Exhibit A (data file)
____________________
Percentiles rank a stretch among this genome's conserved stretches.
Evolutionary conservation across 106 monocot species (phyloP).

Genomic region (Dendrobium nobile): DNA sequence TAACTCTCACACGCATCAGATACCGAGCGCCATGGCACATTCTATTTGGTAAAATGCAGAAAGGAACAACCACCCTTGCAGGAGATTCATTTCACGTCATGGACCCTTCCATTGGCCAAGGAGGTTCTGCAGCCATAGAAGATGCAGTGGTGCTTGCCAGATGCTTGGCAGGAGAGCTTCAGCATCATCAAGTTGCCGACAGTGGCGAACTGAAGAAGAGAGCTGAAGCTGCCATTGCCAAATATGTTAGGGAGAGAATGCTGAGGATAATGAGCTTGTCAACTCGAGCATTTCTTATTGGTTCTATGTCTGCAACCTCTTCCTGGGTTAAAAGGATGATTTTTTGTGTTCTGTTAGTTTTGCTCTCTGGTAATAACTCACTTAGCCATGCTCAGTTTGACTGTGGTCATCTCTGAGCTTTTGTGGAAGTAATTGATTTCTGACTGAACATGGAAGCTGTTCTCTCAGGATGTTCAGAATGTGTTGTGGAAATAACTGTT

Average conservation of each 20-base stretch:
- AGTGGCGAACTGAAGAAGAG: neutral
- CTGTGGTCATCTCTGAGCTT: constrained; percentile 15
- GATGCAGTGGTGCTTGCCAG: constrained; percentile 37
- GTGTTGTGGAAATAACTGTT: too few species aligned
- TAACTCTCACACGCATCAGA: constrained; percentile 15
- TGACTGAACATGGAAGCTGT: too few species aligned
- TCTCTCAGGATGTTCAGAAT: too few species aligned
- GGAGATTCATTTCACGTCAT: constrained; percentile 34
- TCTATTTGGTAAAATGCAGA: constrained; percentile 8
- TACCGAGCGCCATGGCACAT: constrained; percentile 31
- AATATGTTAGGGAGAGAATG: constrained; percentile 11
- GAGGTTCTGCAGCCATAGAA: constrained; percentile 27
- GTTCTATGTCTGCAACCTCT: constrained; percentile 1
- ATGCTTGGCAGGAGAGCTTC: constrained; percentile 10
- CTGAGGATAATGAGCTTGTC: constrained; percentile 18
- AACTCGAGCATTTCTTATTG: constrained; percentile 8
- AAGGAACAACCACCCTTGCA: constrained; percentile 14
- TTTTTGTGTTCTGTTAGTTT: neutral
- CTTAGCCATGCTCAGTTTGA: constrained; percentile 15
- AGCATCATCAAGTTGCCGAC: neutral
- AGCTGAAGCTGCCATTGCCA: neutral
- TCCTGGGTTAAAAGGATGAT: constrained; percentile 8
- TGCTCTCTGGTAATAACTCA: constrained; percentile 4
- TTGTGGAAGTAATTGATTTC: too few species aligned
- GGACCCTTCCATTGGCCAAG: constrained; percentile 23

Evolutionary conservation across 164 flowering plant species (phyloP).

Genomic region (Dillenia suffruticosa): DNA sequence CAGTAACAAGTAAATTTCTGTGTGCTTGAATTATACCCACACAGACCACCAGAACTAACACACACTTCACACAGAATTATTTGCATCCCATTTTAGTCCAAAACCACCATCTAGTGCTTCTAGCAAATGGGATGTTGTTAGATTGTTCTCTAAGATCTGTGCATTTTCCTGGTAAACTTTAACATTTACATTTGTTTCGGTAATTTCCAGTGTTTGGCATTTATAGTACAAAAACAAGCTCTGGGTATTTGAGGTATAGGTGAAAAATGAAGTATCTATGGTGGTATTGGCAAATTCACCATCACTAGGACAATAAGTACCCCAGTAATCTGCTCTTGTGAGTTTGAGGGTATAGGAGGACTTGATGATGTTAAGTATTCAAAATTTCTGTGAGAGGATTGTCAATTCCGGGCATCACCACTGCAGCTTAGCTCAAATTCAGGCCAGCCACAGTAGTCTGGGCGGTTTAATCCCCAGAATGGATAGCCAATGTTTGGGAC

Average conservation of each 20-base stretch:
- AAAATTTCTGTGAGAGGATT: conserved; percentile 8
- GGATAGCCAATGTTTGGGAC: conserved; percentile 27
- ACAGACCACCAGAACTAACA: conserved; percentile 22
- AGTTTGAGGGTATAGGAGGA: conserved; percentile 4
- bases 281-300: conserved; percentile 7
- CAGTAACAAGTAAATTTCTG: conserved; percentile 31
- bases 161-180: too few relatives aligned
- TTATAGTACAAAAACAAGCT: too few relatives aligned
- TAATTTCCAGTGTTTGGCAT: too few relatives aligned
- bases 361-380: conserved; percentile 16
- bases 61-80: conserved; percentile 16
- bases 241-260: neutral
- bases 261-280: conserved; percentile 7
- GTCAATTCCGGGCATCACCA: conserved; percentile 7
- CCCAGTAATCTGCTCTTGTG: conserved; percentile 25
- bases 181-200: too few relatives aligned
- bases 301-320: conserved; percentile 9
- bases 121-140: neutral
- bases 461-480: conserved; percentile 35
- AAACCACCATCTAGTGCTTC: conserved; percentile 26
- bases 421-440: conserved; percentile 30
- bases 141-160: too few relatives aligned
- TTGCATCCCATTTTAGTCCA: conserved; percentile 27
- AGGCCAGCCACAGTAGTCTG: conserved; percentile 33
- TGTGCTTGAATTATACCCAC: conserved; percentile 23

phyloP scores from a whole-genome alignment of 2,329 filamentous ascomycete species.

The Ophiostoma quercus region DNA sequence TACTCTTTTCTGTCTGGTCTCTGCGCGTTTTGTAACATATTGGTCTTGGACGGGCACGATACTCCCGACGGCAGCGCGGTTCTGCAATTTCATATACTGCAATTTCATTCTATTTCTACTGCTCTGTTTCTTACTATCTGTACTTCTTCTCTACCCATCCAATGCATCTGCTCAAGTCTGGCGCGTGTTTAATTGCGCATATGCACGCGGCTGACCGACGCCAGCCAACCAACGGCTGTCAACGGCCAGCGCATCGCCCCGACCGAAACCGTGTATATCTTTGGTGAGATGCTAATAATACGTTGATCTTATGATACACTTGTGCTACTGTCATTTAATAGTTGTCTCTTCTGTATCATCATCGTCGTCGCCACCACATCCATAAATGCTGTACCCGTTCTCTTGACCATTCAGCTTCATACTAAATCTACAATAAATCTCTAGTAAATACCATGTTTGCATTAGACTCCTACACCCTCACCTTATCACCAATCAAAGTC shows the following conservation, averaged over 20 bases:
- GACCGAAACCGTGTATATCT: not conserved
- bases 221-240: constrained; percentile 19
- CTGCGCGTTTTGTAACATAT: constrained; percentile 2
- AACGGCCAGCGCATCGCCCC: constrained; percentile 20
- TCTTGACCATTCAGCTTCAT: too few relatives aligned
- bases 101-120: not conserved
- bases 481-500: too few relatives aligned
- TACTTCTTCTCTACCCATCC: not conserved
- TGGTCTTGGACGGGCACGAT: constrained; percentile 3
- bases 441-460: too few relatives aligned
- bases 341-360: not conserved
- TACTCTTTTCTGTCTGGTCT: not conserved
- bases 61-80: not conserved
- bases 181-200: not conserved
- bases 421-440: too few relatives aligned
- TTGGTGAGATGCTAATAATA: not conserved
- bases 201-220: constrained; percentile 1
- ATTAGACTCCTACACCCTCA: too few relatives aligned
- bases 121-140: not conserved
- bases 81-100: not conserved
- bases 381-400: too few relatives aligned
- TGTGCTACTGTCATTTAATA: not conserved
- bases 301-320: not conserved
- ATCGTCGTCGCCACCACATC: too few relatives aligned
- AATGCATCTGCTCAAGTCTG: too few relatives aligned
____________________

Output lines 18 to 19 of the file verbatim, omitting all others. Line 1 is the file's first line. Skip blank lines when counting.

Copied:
- ATGCTTGGCAGGAGAGCTTC: constrained; percentile 10
- CTGAGGATAATGAGCTTGTC: constrained; percentile 18